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  1. CS 5150 Software Engineering Lecture 21 Reliability 3

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  3. Failures and Faults Failure: Software does not deliver the service expected by the user (e.g., mistake in requirements, confusing user interface) Fault (BUG): Programming or design error whereby the delivered system does not conform to specification (e.g., coding error, interface error)

  4. Failure of Requirements An actual example • The head of an organization is not paid his salary because it is greater than the maximum allowed by the program. (Requirements problem.)

  5. Terminology Fault avoidance Build systems with the objective of creating fault-free (bug-free) software Fault tolerance Build systems that continue to operate when faults (bugs) occur Fault detection (testing and validation) Detect faults (bugs) before the system is put into operation or when discovered after release.

  6. Defensive Programming Murphy's Law: If anything can go wrong, it will. Defensive Programming: • Redundant code is incorporated to check system state after modifications. • Implicit assumptions are tested explicitly. • Risky programming constructs are avoided.

  7. Fault Tolerance Aim: A system that continues to operate when problems occur. Examples: • Invalid input data (e.g., in a data processing application) • Overload (e.g., in a networked system) • Hardware failure (e.g., in a control system) General Approach: • Failure detection • Damage assessment • Fault recovery • Fault repair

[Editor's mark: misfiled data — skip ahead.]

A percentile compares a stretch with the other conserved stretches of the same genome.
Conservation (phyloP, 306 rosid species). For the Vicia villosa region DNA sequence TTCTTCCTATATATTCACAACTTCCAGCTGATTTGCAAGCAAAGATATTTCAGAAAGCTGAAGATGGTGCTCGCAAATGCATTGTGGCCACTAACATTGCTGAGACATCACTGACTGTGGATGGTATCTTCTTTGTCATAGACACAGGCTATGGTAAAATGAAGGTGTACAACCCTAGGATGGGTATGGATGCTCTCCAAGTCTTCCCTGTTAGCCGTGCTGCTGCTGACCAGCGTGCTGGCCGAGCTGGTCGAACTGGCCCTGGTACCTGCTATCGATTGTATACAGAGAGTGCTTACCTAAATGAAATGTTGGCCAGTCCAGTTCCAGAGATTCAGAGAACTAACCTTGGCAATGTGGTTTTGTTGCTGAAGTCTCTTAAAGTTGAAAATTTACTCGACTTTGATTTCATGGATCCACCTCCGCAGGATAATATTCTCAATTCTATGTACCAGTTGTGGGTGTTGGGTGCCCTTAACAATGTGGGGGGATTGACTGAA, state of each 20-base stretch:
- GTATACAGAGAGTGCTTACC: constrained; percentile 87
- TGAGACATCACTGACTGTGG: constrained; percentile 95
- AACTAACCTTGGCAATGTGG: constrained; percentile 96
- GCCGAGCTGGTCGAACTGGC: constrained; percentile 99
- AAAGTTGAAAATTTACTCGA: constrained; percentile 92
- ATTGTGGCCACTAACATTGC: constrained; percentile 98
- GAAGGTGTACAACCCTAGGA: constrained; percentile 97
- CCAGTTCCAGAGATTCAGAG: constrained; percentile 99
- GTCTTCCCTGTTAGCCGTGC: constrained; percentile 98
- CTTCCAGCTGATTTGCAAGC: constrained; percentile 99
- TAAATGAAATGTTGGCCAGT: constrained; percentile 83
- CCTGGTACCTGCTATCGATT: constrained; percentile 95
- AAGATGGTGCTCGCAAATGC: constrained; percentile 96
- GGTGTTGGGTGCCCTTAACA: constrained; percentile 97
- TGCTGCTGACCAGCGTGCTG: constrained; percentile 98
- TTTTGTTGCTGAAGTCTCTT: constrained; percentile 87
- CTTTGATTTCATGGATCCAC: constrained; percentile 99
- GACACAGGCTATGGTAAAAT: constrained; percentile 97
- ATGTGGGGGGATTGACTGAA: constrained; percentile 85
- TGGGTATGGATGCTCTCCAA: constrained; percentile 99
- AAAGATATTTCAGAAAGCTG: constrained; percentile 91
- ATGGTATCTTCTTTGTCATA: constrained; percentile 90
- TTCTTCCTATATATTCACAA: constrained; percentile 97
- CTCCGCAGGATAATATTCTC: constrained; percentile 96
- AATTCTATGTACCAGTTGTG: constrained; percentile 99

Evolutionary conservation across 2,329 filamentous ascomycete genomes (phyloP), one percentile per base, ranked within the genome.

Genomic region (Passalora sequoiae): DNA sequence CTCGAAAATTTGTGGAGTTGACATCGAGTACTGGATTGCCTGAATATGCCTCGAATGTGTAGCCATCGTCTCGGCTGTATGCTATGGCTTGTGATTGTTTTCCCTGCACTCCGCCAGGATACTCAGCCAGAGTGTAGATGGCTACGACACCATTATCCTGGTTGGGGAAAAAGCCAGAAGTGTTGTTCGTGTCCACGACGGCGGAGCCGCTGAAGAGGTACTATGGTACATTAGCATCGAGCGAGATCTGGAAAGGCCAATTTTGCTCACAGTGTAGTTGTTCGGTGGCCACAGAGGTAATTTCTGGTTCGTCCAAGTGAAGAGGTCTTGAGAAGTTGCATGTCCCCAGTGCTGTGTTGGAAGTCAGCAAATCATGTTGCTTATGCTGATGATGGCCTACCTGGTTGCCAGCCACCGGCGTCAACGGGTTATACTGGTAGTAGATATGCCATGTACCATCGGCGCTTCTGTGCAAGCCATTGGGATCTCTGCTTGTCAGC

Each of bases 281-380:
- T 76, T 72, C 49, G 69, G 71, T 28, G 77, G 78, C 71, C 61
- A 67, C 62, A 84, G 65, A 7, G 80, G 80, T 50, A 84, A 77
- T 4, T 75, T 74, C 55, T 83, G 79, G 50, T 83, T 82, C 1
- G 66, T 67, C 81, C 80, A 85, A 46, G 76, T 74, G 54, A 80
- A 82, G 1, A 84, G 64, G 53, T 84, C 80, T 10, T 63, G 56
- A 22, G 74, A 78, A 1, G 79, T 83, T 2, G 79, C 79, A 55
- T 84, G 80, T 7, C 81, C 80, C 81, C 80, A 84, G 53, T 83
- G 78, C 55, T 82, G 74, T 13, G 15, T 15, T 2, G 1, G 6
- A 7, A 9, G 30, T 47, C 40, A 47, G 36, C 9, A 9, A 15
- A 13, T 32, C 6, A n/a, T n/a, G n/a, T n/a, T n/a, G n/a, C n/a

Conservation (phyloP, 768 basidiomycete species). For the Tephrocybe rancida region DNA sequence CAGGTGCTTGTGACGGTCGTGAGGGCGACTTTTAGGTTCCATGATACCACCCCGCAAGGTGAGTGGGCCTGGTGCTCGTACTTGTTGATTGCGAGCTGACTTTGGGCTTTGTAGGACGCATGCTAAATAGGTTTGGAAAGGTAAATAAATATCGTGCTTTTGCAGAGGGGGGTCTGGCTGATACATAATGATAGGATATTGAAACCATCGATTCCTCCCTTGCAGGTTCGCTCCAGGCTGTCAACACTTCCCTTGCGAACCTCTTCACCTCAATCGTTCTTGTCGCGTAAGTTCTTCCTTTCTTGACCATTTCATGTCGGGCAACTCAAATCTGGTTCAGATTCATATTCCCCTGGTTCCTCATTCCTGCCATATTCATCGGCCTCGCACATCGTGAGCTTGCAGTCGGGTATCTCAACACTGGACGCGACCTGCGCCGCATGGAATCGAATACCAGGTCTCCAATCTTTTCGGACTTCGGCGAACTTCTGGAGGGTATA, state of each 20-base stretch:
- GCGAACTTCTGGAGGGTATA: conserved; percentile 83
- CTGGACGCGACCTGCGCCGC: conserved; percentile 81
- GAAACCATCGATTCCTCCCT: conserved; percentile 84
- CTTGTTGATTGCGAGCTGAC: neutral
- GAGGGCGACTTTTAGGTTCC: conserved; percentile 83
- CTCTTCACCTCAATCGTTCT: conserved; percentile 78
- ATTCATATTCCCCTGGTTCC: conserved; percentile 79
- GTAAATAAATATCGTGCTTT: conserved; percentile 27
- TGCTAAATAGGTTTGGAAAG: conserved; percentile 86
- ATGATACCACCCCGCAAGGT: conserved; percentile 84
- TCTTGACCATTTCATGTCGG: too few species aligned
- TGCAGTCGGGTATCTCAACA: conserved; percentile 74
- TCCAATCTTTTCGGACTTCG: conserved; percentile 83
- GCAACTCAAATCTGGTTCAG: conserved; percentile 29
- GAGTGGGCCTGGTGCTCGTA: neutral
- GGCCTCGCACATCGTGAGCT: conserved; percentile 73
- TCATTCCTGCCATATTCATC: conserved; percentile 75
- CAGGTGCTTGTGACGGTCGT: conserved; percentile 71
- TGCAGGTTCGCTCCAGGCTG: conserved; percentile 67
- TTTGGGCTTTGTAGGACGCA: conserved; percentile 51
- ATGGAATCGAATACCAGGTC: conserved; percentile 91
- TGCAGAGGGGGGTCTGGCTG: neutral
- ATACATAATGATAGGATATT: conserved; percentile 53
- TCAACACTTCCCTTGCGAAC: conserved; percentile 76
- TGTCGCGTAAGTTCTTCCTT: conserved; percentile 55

8. Fault Tolerance: Recovery Backward Recovery • Record system state at specific events (checkpoints). After failure, recreate state at last checkpoint. • Combine checkpoints with system log (audit trail of transactions) that allows transactions from last checkpoint to be repeated automatically. Recovery Software is Difficult to Test Example After an entire network is hit by lightning, the restart crashes because of overload. (Problem of incremental growth.)

  9. Fixing Bugs Isolate the bug Intermittent --> repeatable Complex example --> simple example Understand the bug and its context Root cause Dependencies Structural interactions Fix the bug Design changes Documentation changes Code changes

  10. Moving the Bugs Around Fixing bugs is an error-prone process! • When you fix a bug, fix its environment • Bug fixes need static and dynamic testing • Repeat all tests that have the slightest relevance (regression testing) Bugs have a habit of returning! • When a bug is fixed, add the failure case to the test suite for future regression testing. Persistence Most people work around problems. The best people track them down and fix them!

  11. Difficult Bugs Some bugs may be extremely difficult to track down and isolate. This is particularly true of intermittent failures. • A large central computer stops a few times every month with no dump or other diagnostic. • A database load dies after running for several days with no diagnostics. • An image processing system runs correctly, but uses huge amounts of memory. Such problems may require months of effort to track down. For a fictional example, see: Ellen Ullman, The Bug: a Novel, (Doubleday 2003).

  12. Tracking Down a Difficult Bugs: The Heisenbug

  13. Tracking Down a Difficult Bugs: Make3D cv::fastmalloc Memory usage by function

  14. Bugs in System Software Even system software from good manufacturers may contain bugs: • Built-in function in Fortran run-time environment (e0 = 0) • The string-to-number function that was very slow with integers • The preload system with the memory leak